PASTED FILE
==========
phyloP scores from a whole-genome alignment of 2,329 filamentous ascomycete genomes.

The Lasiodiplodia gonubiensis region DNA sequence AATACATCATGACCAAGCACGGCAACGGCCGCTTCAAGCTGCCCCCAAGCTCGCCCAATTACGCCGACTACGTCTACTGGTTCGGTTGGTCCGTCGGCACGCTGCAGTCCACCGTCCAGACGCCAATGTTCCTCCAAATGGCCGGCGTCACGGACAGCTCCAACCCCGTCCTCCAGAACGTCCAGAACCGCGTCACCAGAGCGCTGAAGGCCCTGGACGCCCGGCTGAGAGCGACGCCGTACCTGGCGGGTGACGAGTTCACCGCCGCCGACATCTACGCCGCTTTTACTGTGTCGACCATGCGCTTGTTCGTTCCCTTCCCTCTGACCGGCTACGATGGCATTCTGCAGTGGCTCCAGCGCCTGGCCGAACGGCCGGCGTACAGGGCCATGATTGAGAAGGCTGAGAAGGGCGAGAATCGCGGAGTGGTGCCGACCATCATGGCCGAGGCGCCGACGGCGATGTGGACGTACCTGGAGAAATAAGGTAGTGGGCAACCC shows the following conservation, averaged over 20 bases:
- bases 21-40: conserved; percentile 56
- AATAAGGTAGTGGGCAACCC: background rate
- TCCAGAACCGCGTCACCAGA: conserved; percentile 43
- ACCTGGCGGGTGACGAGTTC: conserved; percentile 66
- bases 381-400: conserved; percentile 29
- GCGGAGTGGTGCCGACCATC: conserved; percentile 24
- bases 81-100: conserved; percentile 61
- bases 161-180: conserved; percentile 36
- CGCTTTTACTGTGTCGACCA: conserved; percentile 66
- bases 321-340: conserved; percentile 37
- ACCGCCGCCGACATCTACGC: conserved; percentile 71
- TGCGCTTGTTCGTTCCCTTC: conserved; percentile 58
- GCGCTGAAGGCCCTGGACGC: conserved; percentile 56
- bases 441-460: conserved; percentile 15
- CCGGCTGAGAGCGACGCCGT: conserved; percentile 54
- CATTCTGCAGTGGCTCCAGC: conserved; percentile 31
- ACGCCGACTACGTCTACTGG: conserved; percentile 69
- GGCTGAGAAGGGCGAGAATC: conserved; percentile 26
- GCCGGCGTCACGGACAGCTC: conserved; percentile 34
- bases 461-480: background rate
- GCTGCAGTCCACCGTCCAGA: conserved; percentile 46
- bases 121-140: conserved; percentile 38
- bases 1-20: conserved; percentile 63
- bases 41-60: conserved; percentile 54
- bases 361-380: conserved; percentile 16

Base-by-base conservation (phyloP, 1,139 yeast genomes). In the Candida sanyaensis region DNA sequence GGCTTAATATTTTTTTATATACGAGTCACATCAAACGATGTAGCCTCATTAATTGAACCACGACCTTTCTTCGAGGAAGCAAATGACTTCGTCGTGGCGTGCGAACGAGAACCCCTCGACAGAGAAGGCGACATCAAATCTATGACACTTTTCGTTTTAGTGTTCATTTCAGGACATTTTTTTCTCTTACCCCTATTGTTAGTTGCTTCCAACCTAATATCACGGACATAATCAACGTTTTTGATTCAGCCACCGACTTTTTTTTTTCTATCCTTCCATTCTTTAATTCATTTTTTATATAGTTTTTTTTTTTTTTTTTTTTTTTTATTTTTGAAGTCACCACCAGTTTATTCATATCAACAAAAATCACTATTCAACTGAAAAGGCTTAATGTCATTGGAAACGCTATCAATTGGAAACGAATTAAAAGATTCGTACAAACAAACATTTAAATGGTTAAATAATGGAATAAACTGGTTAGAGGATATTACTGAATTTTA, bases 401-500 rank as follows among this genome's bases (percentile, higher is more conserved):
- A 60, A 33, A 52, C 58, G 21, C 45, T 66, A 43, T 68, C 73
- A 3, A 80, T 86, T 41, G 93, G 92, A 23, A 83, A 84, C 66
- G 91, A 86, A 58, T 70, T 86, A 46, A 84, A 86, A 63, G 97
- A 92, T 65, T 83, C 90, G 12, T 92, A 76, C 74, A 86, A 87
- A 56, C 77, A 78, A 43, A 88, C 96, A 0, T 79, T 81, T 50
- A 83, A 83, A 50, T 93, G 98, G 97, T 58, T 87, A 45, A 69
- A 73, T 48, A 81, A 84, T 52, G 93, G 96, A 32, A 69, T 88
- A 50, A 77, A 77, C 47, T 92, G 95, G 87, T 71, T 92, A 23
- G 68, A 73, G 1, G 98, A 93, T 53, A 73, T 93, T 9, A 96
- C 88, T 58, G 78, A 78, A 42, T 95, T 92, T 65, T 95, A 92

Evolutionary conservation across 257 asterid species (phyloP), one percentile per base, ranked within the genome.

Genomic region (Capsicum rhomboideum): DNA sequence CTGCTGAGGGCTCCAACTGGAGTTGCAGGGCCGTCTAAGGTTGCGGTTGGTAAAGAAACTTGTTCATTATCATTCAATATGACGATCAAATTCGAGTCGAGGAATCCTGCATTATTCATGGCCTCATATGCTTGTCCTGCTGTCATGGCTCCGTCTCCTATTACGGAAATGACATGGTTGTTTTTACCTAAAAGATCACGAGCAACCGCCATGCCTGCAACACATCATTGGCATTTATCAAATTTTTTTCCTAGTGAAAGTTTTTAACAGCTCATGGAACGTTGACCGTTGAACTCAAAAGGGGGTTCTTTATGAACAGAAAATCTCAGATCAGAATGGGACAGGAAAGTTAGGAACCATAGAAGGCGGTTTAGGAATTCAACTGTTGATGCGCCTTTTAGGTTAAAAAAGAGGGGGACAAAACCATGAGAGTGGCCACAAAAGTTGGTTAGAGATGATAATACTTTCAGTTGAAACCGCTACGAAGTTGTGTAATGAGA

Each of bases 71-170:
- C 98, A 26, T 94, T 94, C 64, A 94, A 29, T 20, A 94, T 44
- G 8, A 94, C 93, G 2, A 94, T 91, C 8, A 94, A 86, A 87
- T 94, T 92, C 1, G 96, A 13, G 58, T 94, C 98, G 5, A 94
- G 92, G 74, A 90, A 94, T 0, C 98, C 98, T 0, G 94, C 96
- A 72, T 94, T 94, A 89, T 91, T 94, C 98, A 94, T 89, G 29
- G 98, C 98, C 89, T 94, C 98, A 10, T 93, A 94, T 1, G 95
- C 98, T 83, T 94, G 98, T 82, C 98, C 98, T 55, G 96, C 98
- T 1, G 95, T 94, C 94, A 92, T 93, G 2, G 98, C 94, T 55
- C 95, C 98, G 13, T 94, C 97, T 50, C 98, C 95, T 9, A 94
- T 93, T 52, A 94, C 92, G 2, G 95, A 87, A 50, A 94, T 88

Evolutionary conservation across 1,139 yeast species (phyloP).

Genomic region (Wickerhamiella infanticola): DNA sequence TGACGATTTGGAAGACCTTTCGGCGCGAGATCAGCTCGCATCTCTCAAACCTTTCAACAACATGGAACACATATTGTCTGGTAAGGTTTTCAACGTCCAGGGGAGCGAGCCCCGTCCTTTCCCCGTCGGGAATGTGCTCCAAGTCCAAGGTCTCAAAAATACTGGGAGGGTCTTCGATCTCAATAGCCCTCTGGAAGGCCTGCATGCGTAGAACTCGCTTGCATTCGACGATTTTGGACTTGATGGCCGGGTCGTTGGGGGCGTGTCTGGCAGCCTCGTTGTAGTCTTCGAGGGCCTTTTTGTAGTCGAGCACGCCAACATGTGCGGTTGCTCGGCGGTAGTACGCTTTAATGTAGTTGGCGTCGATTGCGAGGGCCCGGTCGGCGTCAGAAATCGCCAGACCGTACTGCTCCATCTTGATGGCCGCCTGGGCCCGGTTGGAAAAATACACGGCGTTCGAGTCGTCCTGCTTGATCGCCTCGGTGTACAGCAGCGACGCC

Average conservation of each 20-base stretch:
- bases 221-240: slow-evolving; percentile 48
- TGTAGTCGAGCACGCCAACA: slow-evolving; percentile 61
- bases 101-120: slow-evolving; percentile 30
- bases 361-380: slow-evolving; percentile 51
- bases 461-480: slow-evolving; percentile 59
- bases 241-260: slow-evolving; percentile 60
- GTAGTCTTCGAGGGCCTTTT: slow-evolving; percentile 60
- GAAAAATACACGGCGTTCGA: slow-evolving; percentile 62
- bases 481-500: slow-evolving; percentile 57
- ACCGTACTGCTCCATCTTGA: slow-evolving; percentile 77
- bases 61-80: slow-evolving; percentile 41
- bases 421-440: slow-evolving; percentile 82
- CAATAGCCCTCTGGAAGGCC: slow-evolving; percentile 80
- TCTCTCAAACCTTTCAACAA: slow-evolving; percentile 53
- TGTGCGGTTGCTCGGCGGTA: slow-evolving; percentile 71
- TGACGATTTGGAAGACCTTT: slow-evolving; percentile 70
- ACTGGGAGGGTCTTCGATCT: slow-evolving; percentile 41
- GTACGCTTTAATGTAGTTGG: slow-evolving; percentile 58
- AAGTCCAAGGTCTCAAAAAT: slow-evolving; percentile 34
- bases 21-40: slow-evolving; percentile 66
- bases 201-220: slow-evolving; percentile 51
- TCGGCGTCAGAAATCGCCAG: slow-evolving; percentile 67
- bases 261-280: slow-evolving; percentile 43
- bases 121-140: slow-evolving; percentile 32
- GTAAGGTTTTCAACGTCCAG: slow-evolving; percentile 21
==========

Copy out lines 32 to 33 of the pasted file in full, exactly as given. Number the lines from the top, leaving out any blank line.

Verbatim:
- A 92, T 65, T 83, C 90, G 12, T 92, A 76, C 74, A 86, A 87
- A 56, C 77, A 78, A 43, A 88, C 96, A 0, T 79, T 81, T 50